June is National Indigenous History Month. It is a time for all Canadians — Indigenous, non-Indigenous and newcomers — to reflect upon and learn the history, sacrifices, cultures, contributions, and strength of First Nations, Inuit and Metis people. Throughout the month of June, we will profile Indigenous people, and share their stories and voices, so that we can celebrate the difference they have made in their communities and to our country.
June 16: Today, we celebrate Patrick Hunter
Patrick Hunter is a two-spirit Ojibway Woodland artist from the community of Red Lake, Ont. Two-spirited people are part of the LGBTQ2 community. He is a painter and graphic designer who incorporates nature, trees, animals and other Indigenous imagery into his work. Hunter was introduced to Woodland Art in the Grade 10 where he was taught and mentored by visual artist Rhonda Bobinski-Beckman.
“When conceptualizing Woodland Art, try and imagine that you have X-ray vision and you can see into things in nature and animals. You can see their bone structures, maybe what they ate that day, their connections to other beings, or what their spirit looks like. Generally artists will use wild and bright colours to paint the figures in their paintings because they’re painting it in spirit form.”
Hunter said he gets his inspiration from Norval Morrisseau (1931-2007), an Anishinaabe artist from the Bingwi Neyaashi Anishinaabek First Nation who pioneered the Woodland style of Indigenous art.
“What I find really cool is that he spent some of his life and painted quite prolifically in Red Lake, Ontario, where I grew up. There are quite a few originals in the area which I remember seeing around town, which had a huge impact on me visually,” Hunter said.
Hunter graduated from high school in 2006 and a year later took a position with Shingwauk Education Trust. He assisted with the early development of Shingwauk Kinoomaage Gamig in Sault Ste. Marie on the campus of Algoma University, which offers programs geared to Anishinaabe students. In 2008, Hunter was accepted to Sault College, where he enrolled in a graphic design program.
Hunter said he became an artist almost by accident: “I had gone to school to become a graphic designer in Sault Ste. Marie, at Sault College. At the time it seemed like there were more opportunities for work in the graphic design field, which is true. But there are a lot of graphic designers out there, which in my honest opinion were frankly a lot better than me. So finding enough freelance work to live off of was a huge struggle. But, flipping that situation around, I found that I didn’t like working for other people when it came to graphic design, but people liked the artwork I was doing design-wise. So I just kept it up, using graphic design to make my own artwork look better, and it worked.”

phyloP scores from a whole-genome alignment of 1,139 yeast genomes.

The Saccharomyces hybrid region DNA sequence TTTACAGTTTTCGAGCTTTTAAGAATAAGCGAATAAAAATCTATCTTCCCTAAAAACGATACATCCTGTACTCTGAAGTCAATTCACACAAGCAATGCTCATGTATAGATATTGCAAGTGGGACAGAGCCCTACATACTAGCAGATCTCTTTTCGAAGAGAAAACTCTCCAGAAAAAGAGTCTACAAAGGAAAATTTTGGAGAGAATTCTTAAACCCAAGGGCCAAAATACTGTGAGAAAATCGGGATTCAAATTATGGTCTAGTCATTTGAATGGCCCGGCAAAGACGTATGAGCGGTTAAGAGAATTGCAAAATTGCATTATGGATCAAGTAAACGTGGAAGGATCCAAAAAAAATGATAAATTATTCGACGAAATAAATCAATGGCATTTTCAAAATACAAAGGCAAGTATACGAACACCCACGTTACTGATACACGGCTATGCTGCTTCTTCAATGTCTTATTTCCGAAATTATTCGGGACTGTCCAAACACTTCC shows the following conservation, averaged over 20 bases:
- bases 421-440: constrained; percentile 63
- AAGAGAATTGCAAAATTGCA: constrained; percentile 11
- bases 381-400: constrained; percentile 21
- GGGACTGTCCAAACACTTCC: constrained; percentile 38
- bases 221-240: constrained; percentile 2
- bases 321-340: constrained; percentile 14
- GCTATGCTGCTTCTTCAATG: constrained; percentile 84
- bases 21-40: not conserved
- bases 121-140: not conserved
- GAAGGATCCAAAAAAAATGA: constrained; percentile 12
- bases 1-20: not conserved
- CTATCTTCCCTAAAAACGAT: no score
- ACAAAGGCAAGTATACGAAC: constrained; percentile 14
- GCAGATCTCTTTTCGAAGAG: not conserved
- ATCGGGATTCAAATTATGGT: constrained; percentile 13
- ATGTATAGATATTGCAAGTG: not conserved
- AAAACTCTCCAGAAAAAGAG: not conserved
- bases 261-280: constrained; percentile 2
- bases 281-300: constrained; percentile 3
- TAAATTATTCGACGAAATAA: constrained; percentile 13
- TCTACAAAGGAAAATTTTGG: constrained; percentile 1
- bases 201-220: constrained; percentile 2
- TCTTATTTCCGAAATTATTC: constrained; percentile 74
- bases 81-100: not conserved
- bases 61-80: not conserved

He graduated in 2011 and moved to Toronto to start building his career. Hunter said the support he received from his community in Red Lake and from Sault Ste. Marie gave him the confidence to focus all of his time and passion to his artwork. He saw this dream realized in 2015, when he launched his business, Patrick Hunter Art and Design.
Hunter specializes in art and designs from his Indigenous background in the hope of creating an awareness around this imagery. He has collaborated with corporate clients like Rogers, RBC and the City of Toronto, to name a few. His art can be seen in various buildings throughout Ontario.
“Using my talent to help revitalize language felt like I was moving in the right direction, and maybe becoming an artist wasn’t an accident after all.”
When asked what art project he is most proud of to date, he said there’s been a few.
“If I had to pick just one so far, it was the colouring books that I did for the Princes Trust Canada. They’re a Royal Charity with a goal to help restore Indigenous languages in Canada. I became their artist in residence a few years back, they received some funding to do a language book, and we thought it would be a great idea to combine learning Ojibwe with colouring my artwork.
“We had 3,000 copies of the book printed and shipped out to where another charity Teach for Canada was based out of remote fly-in communities in Northwestern Ontario, then put the books online through the Princes Trust website for free download. All of this was completed in 2018-2019. Then this pandemic hit this year and everyone had to stay home. I shared the links to the free books and they really were well received. It felt really good to be able to give back like that, and provide folks with something to do while we’re all at home. Using my talent to help revitalize language felt like I was moving in the right direction, and maybe becoming an artist wasn’t an accident after all.”